My father never would have sworn at home in front of his children, but my brothers said they went to the haulage yard where he worked with him once and he was effing and blinding with the drivers and yardmen quite freely, even with his young sons there. Very much a question of time and place.
I once took temporary charge of a class of 8 year olds who had been rather neglected, and we decided we'd make a big poster to establish some rules. They said they didn't like swearing because it was what older children did and it made you feel small and stupid. We also talked about sign and their designs, red circles, triangles, blue ones for OK etc.
So the little lad who was doing the 'No swearing' sign did a big red circle with the words F*** OFF in it with a red line through it, and promptly got into trouble with all the others for swearing!

MargaretR said...

My 2 little GS of 6 and 7 recently went through a stage of swearing just because they thought it would annoy their parents. once it was ignored the swearing disappeared. I don't like the 'f' word either because it is an insult to an act that should show love maybe?

Linds said...

I wish you could hear some of the language I have to put up with at school. I have raised 3 children, and they are no saints, but I was amazed at the way the kids speak today.

Isabelle said...

I agree with Linds - some of our students swear (not to the lecturers, thankfully)just as an automatic thing. It's entirely meaningless. And I don't like it.

Elaine Adair said...

Re: swearing and bad language. Seldom do I swear or curse - seems like a poor use of language when a better word would do. Maybe we use swear words because we cannot think of the better words? I HATE using God's name, for silly irritations - again, it seems like an improvement to one's vocabulary is what's needed, not the same old swearing.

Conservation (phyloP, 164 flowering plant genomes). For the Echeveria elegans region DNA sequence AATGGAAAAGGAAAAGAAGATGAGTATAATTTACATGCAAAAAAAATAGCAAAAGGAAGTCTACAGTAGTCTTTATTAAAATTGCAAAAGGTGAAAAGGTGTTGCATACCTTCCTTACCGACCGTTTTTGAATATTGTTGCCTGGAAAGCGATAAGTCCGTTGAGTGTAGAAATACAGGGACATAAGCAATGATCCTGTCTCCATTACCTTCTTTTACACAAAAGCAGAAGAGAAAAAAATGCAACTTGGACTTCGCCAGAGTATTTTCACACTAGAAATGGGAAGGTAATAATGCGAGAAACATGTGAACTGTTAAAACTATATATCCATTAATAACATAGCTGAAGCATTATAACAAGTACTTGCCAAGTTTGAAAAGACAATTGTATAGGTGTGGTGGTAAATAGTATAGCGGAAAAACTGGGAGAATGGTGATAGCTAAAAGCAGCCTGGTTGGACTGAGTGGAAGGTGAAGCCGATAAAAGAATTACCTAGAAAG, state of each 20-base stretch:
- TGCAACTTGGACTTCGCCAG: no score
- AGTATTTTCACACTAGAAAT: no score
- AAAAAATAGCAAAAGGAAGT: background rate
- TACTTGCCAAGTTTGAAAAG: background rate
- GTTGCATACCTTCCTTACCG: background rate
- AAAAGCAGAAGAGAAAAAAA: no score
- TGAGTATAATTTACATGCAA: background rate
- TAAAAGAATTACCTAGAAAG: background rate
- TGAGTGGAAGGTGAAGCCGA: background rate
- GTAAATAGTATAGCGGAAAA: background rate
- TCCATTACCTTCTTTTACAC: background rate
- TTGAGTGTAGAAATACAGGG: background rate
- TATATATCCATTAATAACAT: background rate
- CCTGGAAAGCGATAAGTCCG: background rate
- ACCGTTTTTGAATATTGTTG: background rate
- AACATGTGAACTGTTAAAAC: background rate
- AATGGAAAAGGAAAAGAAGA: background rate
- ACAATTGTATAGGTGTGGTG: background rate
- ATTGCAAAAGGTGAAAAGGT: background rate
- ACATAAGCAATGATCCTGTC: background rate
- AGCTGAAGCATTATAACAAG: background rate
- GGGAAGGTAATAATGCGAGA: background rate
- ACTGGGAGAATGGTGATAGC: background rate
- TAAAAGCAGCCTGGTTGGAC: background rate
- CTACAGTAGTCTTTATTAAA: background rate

Well, I DO work in a church, and it really would be a poor decision to be careless with swearing.

Elaine Adair said...

I see Two Neocounters on your site!

Molly said...

I remember being reprimanded by my Dad for saying "damn". It seems so mild now.

Tanya Brown said...

I largely agree with you regarding "bad" language; it's all so very arbitrary and changes over time. I try to be careful about how I speak around others, though, because I don't want to give offense. Also, it's nice to have a few "special" words in reserve in case I smash my thumb with a hammer or drop a heavy object on a toe. There are times when delicately saying "Oh, my goodness!" just doesn't cut it.

I would very much like to know what the other "F" word is, though.

meggie said...

Yes Tanya, we all would like to know about the second "F" word!

When my daughter was born, there was a girl in the ward, who swore continuously, about everything, from food to her baby.
One of the nurses said "Dont swear, there are much worse things to say- like 'hairs on mens legs, & toilet seats!'"
We all burst out laughing & I have never forgotten that advice.